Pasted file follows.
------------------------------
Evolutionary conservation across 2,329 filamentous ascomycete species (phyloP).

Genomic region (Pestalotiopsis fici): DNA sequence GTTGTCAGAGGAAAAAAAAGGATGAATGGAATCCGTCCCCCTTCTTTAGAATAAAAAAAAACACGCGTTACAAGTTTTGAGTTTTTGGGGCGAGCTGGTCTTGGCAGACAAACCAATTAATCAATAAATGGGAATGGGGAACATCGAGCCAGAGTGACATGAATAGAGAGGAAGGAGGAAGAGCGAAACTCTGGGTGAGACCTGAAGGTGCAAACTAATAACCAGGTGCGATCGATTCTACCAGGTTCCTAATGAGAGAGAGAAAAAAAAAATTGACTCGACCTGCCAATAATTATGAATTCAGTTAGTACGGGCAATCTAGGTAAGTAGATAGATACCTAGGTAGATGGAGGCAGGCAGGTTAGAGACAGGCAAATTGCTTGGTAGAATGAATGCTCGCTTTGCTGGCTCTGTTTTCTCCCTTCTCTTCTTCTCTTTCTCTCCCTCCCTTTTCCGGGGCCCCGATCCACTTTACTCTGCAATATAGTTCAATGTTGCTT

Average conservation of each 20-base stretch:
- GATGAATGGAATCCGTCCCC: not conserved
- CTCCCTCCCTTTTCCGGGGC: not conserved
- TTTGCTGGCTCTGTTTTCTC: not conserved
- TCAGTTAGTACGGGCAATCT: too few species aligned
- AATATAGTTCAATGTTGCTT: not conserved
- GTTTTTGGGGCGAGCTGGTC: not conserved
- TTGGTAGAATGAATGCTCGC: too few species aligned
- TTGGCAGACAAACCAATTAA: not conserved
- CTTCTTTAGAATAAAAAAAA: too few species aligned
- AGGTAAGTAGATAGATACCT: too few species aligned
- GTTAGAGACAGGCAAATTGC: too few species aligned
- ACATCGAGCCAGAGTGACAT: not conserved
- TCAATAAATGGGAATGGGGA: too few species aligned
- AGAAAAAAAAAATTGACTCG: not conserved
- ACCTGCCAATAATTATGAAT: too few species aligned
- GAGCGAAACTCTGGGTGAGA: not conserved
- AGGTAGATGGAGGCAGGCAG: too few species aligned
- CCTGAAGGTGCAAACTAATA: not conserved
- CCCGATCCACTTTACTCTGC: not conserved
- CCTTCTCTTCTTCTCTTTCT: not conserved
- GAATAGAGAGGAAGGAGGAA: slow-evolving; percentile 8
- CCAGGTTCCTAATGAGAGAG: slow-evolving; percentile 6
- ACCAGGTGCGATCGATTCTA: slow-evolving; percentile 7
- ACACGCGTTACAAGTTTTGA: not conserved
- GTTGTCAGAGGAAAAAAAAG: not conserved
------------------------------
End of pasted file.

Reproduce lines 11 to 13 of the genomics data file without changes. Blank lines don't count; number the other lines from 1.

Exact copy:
- TTGGCAGACAAACCAATTAA: not conserved
- CTTCTTTAGAATAAAAAAAA: too few species aligned
- AGGTAAGTAGATAGATACCT: too few species aligned